Basic cyberattacks could tamper with electronically submitted ballots, leaving no trace behind, according to research from computer science firm Galois. On the heels of election watchdog groups criticizing Alaska’s use of ballots submitted online, Galois demonstrated that electronic ballots could be modified through simply hacking into home routers, which often have minimal security measures. “An off-the-shelf home Internet router can be easily modified to silently alter election ballots,” said the researchers, Daniel Zimmerman and Joseph Kiniry. A few states now allow voters to receive and return a ballot electronically. Election officials argue it is a way to increase voter participation, while technologists insist heightened turnout isn’t worth the high risk of fraud.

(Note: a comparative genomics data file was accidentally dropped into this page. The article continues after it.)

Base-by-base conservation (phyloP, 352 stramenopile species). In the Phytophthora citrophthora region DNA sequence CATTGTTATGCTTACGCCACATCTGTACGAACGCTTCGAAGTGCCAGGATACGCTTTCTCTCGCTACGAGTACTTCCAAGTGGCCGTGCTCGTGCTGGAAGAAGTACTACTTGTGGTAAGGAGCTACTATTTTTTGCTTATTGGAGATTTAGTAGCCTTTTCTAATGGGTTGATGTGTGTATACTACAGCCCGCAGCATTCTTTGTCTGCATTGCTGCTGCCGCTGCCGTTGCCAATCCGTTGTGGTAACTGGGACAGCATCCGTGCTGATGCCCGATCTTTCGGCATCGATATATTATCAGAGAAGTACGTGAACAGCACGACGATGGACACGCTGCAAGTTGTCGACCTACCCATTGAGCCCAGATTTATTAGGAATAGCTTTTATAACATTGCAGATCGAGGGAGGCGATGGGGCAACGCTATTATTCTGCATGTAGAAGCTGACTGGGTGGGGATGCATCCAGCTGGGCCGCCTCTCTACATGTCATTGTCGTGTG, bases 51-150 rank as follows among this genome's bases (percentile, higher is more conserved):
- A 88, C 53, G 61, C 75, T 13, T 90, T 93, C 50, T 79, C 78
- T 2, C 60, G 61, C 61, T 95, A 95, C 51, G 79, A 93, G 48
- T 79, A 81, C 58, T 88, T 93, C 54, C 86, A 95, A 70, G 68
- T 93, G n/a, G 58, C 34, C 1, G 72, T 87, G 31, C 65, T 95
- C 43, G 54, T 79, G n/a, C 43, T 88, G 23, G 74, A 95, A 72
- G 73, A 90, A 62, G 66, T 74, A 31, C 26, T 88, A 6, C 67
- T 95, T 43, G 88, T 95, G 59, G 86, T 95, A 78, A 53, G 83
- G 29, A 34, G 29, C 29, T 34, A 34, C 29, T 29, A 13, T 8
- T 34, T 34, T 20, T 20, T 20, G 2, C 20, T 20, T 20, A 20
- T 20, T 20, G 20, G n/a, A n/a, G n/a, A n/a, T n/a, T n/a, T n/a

Alaska’s tight gubernatorial and Senate races have drawn the most attention to the issue. With only a few thousand votes separating the candidates in each race, government accountability groups argue the 1,500 electronically submitted votes could cast doubt on the ultimate results.
In Alaska, voters can choose to access a PDF ballot via a secure Web portal after authenticating their identity. After filling out the ballot, they can submit it to election officials through that portal. It’s during that transmission — voter to election official — that the ballot is highly vulnerable, the researchers said.
Full Article: Simple hack could alter Internet ballots | TheHill.